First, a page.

BOOK: In Our Own Words: Nurses on the front line by Siedine Coetzee, Hester Klopper, and Jonathan Jansen.
In early 2020, global panic set in as Covid-19 spread like a rabid beast across continents. Most civilians were encouraged to go into hiding, adhering to a hard lockdown that would hopefully quell the spread of the virus. Nurses on the front line, however, were called to run towards the beast instead of away from it, and now they’re offering a glimpse – in their own words – into what pandemic life was like for them.
Most of South Africa eased into a joyful new-new-normal in June, when government scrapped the last of the major Covid-19 regulations. And, from the moment Health Minister Joe Phaahla gazetted the repeal, millions of us dared to put our collective trauma behind us and get on with it, but for one cohort of South Africans who have yet to catch their breath.
Nurses who fought on the front line are among those who witnessed the genesis of Covid hysteria and, in testament to their commitment to their pledge of service, powered through two-plus years of desperate uncertainty and war-like working conditions to serve us.
Our nurses may not be the only frontline workers to have held our nation up during the pandemic, but a new book about their individual experiences, in their own words, bears witness to the depths of trauma this cohort bore on our behalf.
In Our Own Words: Nurses on the front line showcases the mettle of our nurses during a time that required near-superhuman bravery, resilience and growth. The project was initiated by distinguished professor and author Jonathan Jansen, with researchers Siedine Coetzee and Hester Klopper, who are both nursing professionals in the academic space.
In mid-2021 – as our country faced the third Covid wave featuring the deadly Delta variant – this trio of professors invited nursing professionals from across South Africa to submit their unique stories.
The call was for any nurse in the healthcare sector to share their personal experience of the challenges, perseverance and resilience they faced and drew on while fulfilling their commitment as frontline workers during the pandemic.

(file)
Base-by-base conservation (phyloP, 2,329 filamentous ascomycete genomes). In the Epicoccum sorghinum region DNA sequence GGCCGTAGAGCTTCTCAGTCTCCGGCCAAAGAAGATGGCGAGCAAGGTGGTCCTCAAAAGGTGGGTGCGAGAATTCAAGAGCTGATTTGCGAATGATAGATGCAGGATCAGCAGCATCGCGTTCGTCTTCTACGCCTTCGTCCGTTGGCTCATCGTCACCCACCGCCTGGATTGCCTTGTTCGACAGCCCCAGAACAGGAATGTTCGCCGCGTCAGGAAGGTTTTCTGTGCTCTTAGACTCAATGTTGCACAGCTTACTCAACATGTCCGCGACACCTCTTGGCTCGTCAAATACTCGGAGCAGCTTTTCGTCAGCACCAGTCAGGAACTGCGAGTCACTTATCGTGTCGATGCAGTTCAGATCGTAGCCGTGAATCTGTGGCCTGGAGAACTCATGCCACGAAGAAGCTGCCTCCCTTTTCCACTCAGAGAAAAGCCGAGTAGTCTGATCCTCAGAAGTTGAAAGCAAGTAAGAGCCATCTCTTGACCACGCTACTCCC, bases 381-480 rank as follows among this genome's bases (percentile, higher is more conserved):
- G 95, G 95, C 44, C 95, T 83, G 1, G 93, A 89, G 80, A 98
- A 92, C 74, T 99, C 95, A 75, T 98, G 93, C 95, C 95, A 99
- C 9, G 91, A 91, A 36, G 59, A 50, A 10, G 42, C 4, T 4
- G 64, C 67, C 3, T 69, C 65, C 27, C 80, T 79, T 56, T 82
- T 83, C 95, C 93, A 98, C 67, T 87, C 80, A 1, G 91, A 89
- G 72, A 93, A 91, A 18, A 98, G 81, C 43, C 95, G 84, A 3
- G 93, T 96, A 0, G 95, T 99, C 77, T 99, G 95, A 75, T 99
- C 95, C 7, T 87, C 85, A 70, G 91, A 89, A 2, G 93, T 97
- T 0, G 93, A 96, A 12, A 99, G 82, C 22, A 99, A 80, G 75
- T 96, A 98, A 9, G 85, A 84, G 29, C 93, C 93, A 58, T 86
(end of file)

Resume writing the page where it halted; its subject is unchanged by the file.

Out of 75 submissions, 28 top stories were chosen by the editors for inclusion in the book. The stories were grouped into chapters according to three themes – trauma, resilience and growth – and were only lightly edited to ensure that the nurses’ stories remained undiluted and "in their own words".
The result? A moving depiction of the fortitude and faith of our nursing collective. Harrowing personal accounts of people who not only fought the deadly new virus on behalf of patients, but also faced it themselves. Heart-breaking anecdotes that showcase both the professionalism of our nurses, as well as their humanity. Stories that expose ugly cracks in our system, while offering insight into what we can do better moving forward.
The backbone of every health system
As the authors of In Our Own Words point out, 2020 was initially earmarked by the World Health Organisation to celebrate the International Year of the Nurse and Midwife. At the time, WHO Director General Dr Tedros Adhanom Ghebreyesus had acknowledged nurses and midwives as "the backbone of every health system". The organisation was calling on countries to invest in nurses and midwives "as part of their commitment to health for all".
But, with the sudden and catastrophic global spread of a deadly new virus, the International Year of the Nurse and Midwife morphed into a fear-filled fight for survival. It became a desperate call for all hands on deck, with little regard for (or time to consider) whether our medical professionals were adequately prepared for the onslaught.
'We are all a bit broken'
Not one nurse who contributed to this book would deny that 2020, bleeding into 2021, was the year their pledge to serve humanity "with conscience and dignity" was truly put to the test.
Every story offers insight into the psychological toll of the pandemic on both the individual and the nursing profession as a whole. If nurses weren’t operating at full steam with little to no respite or emotional support, they were fighting the virus at home, ridden with guilt. Not only were they incapacitated and unable to serve alongside their colleagues, but they had brought the virus into their homes, potentially compromising their loved ones.
Many of the contributors admit to being burnt out, irritable, anxious and depressed while on the job. Being forced to decide who of their patients would live and who would die was particularly affronting to their moral code. Some write about their need to disassociate just to get through the day, while others report blacking out as a result of unprecedented trauma and fatigue.
"In my opinion, I think we are all a bit broken," writes one nurse. Another describes their inability to keep patients at arm’s length: "[But] once you hear a four-year-old in a voice note praying for his father, you lose the distance and it becomes very personal."
While most civilians now consider Covid-19 a particularly hairy nightmare that they’re relieved to see the back of, In Our Own Words reminds us of the people who fought tirelessly on our behalf. Whatever trauma we faced, they faced with us and alongside us, multiple times over.
This book takes the reader to the pulse of the dreaded pandemic where, amid fear, loneliness and a lack of adequate preparation and psychosocial support, a cohort of people drew on their last reserves, buffered by unparalleled resilience, courage, camaraderie and community during what is arguably one of the scariest times in living memory.